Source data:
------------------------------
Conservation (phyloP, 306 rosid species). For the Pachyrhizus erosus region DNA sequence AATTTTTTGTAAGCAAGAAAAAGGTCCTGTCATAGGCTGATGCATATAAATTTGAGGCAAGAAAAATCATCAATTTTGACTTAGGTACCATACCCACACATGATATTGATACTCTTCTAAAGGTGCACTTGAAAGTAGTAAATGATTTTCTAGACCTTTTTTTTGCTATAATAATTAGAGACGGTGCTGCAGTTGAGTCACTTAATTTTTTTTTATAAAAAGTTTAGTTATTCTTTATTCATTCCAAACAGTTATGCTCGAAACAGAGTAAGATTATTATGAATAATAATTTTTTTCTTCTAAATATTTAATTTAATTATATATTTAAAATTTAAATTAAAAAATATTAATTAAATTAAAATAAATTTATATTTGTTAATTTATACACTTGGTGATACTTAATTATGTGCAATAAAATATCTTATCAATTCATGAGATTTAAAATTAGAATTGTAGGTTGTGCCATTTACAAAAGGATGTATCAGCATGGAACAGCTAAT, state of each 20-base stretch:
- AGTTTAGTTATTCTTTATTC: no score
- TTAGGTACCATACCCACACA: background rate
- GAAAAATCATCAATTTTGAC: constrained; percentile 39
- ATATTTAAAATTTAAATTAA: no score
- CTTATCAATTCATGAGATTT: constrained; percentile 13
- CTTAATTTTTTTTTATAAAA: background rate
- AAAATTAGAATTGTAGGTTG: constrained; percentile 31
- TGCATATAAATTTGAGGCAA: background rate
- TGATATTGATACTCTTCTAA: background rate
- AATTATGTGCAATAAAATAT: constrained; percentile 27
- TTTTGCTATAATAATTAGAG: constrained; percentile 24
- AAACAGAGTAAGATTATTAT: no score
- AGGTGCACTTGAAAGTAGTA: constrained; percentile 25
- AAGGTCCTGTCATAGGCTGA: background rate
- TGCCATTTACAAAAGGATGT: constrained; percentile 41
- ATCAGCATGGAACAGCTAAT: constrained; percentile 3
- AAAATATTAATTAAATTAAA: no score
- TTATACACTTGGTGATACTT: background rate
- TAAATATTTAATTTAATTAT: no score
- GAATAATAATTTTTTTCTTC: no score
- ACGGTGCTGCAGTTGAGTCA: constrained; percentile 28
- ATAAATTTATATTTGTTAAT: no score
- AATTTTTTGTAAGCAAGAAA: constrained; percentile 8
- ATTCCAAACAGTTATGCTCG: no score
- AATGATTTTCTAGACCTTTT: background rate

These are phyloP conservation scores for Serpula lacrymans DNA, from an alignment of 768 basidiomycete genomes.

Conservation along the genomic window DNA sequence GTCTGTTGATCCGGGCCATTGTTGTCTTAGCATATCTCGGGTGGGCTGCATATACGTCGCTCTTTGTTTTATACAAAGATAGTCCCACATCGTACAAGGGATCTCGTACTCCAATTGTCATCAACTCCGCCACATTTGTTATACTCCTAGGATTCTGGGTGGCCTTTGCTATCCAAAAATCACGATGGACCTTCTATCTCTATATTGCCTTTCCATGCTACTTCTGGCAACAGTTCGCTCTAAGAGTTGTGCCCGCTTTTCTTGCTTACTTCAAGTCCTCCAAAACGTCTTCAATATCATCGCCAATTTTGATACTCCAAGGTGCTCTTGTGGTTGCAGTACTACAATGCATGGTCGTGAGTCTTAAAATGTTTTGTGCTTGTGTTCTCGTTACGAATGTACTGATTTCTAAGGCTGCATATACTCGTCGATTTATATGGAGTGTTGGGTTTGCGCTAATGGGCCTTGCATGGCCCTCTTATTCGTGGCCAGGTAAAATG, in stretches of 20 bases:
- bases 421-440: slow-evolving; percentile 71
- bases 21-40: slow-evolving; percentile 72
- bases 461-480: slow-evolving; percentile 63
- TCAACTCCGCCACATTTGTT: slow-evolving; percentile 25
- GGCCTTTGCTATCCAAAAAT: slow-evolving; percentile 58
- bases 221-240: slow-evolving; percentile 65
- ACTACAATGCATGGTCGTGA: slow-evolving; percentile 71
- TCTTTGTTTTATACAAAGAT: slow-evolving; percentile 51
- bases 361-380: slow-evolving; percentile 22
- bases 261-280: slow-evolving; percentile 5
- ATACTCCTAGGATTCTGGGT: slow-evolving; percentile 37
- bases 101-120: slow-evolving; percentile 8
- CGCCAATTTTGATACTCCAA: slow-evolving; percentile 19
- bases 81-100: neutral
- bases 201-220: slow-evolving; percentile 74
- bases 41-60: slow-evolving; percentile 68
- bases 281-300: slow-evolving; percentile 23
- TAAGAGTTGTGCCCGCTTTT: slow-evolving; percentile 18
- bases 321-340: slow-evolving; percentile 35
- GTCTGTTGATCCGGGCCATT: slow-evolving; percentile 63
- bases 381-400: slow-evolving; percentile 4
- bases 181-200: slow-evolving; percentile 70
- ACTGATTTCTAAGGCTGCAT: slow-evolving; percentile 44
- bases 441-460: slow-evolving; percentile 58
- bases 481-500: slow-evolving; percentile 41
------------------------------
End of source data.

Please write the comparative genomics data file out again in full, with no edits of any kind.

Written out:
Conservation (phyloP, 306 rosid species). For the Pachyrhizus erosus region DNA sequence AATTTTTTGTAAGCAAGAAAAAGGTCCTGTCATAGGCTGATGCATATAAATTTGAGGCAAGAAAAATCATCAATTTTGACTTAGGTACCATACCCACACATGATATTGATACTCTTCTAAAGGTGCACTTGAAAGTAGTAAATGATTTTCTAGACCTTTTTTTTGCTATAATAATTAGAGACGGTGCTGCAGTTGAGTCACTTAATTTTTTTTTATAAAAAGTTTAGTTATTCTTTATTCATTCCAAACAGTTATGCTCGAAACAGAGTAAGATTATTATGAATAATAATTTTTTTCTTCTAAATATTTAATTTAATTATATATTTAAAATTTAAATTAAAAAATATTAATTAAATTAAAATAAATTTATATTTGTTAATTTATACACTTGGTGATACTTAATTATGTGCAATAAAATATCTTATCAATTCATGAGATTTAAAATTAGAATTGTAGGTTGTGCCATTTACAAAAGGATGTATCAGCATGGAACAGCTAAT, state of each 20-base stretch:
- AGTTTAGTTATTCTTTATTC: no score
- TTAGGTACCATACCCACACA: background rate
- GAAAAATCATCAATTTTGAC: constrained; percentile 39
- ATATTTAAAATTTAAATTAA: no score
- CTTATCAATTCATGAGATTT: constrained; percentile 13
- CTTAATTTTTTTTTATAAAA: background rate
- AAAATTAGAATTGTAGGTTG: constrained; percentile 31
- TGCATATAAATTTGAGGCAA: background rate
- TGATATTGATACTCTTCTAA: background rate
- AATTATGTGCAATAAAATAT: constrained; percentile 27
- TTTTGCTATAATAATTAGAG: constrained; percentile 24
- AAACAGAGTAAGATTATTAT: no score
- AGGTGCACTTGAAAGTAGTA: constrained; percentile 25
- AAGGTCCTGTCATAGGCTGA: background rate
- TGCCATTTACAAAAGGATGT: constrained; percentile 41
- ATCAGCATGGAACAGCTAAT: constrained; percentile 3
- AAAATATTAATTAAATTAAA: no score
- TTATACACTTGGTGATACTT: background rate
- TAAATATTTAATTTAATTAT: no score
- GAATAATAATTTTTTTCTTC: no score
- ACGGTGCTGCAGTTGAGTCA: constrained; percentile 28
- ATAAATTTATATTTGTTAAT: no score
- AATTTTTTGTAAGCAAGAAA: constrained; percentile 8
- ATTCCAAACAGTTATGCTCG: no score
- AATGATTTTCTAGACCTTTT: background rate

These are phyloP conservation scores for Serpula lacrymans DNA, from an alignment of 768 basidiomycete genomes.

Conservation along the genomic window DNA sequence GTCTGTTGATCCGGGCCATTGTTGTCTTAGCATATCTCGGGTGGGCTGCATATACGTCGCTCTTTGTTTTATACAAAGATAGTCCCACATCGTACAAGGGATCTCGTACTCCAATTGTCATCAACTCCGCCACATTTGTTATACTCCTAGGATTCTGGGTGGCCTTTGCTATCCAAAAATCACGATGGACCTTCTATCTCTATATTGCCTTTCCATGCTACTTCTGGCAACAGTTCGCTCTAAGAGTTGTGCCCGCTTTTCTTGCTTACTTCAAGTCCTCCAAAACGTCTTCAATATCATCGCCAATTTTGATACTCCAAGGTGCTCTTGTGGTTGCAGTACTACAATGCATGGTCGTGAGTCTTAAAATGTTTTGTGCTTGTGTTCTCGTTACGAATGTACTGATTTCTAAGGCTGCATATACTCGTCGATTTATATGGAGTGTTGGGTTTGCGCTAATGGGCCTTGCATGGCCCTCTTATTCGTGGCCAGGTAAAATG, in stretches of 20 bases:
- bases 421-440: slow-evolving; percentile 71
- bases 21-40: slow-evolving; percentile 72
- bases 461-480: slow-evolving; percentile 63
- TCAACTCCGCCACATTTGTT: slow-evolving; percentile 25
- GGCCTTTGCTATCCAAAAAT: slow-evolving; percentile 58
- bases 221-240: slow-evolving; percentile 65
- ACTACAATGCATGGTCGTGA: slow-evolving; percentile 71
- TCTTTGTTTTATACAAAGAT: slow-evolving; percentile 51
- bases 361-380: slow-evolving; percentile 22
- bases 261-280: slow-evolving; percentile 5
- ATACTCCTAGGATTCTGGGT: slow-evolving; percentile 37
- bases 101-120: slow-evolving; percentile 8
- CGCCAATTTTGATACTCCAA: slow-evolving; percentile 19
- bases 81-100: neutral
- bases 201-220: slow-evolving; percentile 74
- bases 41-60: slow-evolving; percentile 68
- bases 281-300: slow-evolving; percentile 23
- TAAGAGTTGTGCCCGCTTTT: slow-evolving; percentile 18
- bases 321-340: slow-evolving; percentile 35
- GTCTGTTGATCCGGGCCATT: slow-evolving; percentile 63
- bases 381-400: slow-evolving; percentile 4
- bases 181-200: slow-evolving; percentile 70
- ACTGATTTCTAAGGCTGCAT: slow-evolving; percentile 44
- bases 441-460: slow-evolving; percentile 58
- bases 481-500: slow-evolving; percentile 41